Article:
One of the Indians came to me and said, “Bro. Tom . . . we want you to
pray for us every day, that we may have the baptism of the Holy Ghost . . .
forever. . . .”
[T]he cry . . . from these diVerent tribes among the mountains has gone
up to our Heavenly Father, and He will answer it . . . God will satisfy the
longing of these precious souls. . . .
Yours, T. Hezmalhalch
Africa was one of the first continents Seymour and Azusa missionaries tar-
geted for conversion. Lucy Farrow, Julia Hutchins, S. J. and Ardella Mead,
Daniel Awrey, Ansel Post, John Lake, H. M. Turney, the Frank Cummings
family, and others led groups to Liberia, Egypt, South Africa, and elsewhere
from 1906 to 1911. There is little doubt that they targeted these countries
and colonies because they spoke English and were part of the British or
American overseas colonial empire, which provided a measure of political
protection, religious freedom, and personal safety.
Farrow was born into slavery in Norfolk, Virginia, prior to 1865. She was the
niece of abolitionist Frederick Douglass and served as Charles Parham’s gov-
erness. She attended Parham’s meetings, pastored a black holiness mission in
Houston where she met Seymour, and asked him to serve as interim pastor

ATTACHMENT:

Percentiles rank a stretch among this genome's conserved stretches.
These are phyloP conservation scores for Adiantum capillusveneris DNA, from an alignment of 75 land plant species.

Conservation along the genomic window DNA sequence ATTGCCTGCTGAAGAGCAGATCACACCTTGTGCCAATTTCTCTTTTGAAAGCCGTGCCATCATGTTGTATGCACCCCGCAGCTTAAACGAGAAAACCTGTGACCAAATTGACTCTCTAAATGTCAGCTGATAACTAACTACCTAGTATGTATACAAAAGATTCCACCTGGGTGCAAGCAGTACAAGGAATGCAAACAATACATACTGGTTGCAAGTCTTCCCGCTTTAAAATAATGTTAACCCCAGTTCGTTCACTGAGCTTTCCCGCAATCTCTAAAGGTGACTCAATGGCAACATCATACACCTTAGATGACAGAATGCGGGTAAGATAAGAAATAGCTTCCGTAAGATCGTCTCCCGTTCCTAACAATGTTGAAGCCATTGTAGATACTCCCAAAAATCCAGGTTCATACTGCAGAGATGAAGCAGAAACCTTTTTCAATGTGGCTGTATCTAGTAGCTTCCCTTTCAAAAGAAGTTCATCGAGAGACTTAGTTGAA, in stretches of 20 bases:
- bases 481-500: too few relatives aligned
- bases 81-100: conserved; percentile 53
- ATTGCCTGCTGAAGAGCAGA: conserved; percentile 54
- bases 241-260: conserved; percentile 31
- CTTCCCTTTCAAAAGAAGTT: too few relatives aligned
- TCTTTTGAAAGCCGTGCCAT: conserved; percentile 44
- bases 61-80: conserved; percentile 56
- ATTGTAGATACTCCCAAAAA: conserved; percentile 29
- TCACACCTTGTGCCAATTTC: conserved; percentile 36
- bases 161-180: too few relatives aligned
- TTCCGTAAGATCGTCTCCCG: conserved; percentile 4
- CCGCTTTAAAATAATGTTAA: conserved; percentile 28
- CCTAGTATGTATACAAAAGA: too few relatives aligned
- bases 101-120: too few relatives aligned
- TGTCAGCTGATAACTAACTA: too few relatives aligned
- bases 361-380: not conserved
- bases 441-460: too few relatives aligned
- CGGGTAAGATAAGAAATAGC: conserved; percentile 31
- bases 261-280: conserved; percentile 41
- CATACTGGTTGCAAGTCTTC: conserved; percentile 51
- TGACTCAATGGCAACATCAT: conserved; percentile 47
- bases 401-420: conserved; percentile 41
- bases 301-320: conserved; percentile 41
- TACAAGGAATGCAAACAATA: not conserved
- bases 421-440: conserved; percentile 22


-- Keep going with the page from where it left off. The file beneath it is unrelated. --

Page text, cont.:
while she traveled with Parham’s family to Kansas. Seymour later invited her
to attend Bonnie Brae and then Azusa, where she was known for her ability
to lead people into the Spirit baptism. She spent seven months preaching in
Johnsonville, Liberia, before returning in 1908 and preaching throughout
the American South.
report on lucy farrow’s ministry in liberia
(AF, October to January 1908, 1)
Our dear Sister Farrow, who was one of the first to bring Pentecost to Los
Angeles, went to Africa and spent seven months at Johnsonville, 25 miles
from Monrovia, Liberia, in that most deadly climate. She has now returned
and has a wonderful story to tell. Twenty souls received their Pentecost,
numbers were saved sanctified and healed. The Lord had given her the
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